Health information exchange (HIE) organizations with public-private governance and a statewide mission are an important organizational unit for advancing HIE efforts. The consensus is based on the interim findings of an ongoing study from the Foundation of Research and Education (FORE) of the American Health Information Management Association (AHIMA), under contract to the Office of the National Coordinator for Health Information Technology (ONCHIT) in the Department of Health and Human Services (HHS).
The interim findings, “Building Sustainable Health Information Exchange: Roles for State-Level Public-Private Partnerships,” were the focus of discussion at a collective HIE conference held last week in Washington, D.C. The conference involved panels of operational state level entities, updates from the national level and breakout sessions. Participants contributed on the study areas of state-level HIE governance, services and sustainability and their role in developing nationwide HIE capabilities.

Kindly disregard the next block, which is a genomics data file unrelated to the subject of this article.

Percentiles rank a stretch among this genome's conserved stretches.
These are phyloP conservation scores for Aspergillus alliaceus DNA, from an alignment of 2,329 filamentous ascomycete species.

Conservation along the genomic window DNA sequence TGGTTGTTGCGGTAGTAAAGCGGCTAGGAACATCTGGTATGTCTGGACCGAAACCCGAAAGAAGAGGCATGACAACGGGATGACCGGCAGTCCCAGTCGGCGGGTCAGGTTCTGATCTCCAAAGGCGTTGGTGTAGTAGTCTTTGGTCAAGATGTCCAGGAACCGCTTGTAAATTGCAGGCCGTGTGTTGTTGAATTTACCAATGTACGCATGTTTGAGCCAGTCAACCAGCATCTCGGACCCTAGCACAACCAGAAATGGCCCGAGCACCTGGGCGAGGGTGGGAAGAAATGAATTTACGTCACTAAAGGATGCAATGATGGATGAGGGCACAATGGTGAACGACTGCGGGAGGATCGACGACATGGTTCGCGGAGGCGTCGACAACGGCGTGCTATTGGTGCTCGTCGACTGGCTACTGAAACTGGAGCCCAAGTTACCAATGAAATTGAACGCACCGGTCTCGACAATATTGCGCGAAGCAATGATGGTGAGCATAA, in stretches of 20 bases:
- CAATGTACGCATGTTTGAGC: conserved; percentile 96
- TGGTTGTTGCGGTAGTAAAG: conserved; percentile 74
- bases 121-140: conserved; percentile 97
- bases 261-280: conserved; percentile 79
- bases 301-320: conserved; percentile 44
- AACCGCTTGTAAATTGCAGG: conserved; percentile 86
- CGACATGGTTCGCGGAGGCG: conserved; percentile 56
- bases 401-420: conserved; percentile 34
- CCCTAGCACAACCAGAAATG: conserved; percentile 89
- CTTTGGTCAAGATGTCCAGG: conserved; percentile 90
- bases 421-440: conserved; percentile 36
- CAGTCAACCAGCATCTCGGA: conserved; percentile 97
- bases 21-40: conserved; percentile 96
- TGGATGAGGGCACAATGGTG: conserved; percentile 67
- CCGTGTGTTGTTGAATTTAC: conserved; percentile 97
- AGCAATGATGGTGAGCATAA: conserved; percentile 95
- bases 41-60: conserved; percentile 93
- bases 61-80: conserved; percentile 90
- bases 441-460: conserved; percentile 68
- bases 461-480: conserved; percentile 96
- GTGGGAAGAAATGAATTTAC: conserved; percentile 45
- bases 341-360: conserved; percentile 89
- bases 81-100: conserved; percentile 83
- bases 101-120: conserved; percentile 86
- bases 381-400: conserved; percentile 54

The new research identifies and defines the three roles for state-level entities: convener, collaborator and operator.
“Statewide governance for HIE, grounded in public-private partnership, can help assure coherence between state health policy aims, consumer protections and local HIE capacity building efforts while providing a critical link to national level initiatives,” according to Lynn Dierker, RN, project director.
The conference and preliminary report are part of a FORE project that began in 2006 under an HHS contract. The project's larger aim is to guide the ongoing development of state-level HIE efforts, and their roles in the support of developing a nationwide network.
The final report is due in March 2008.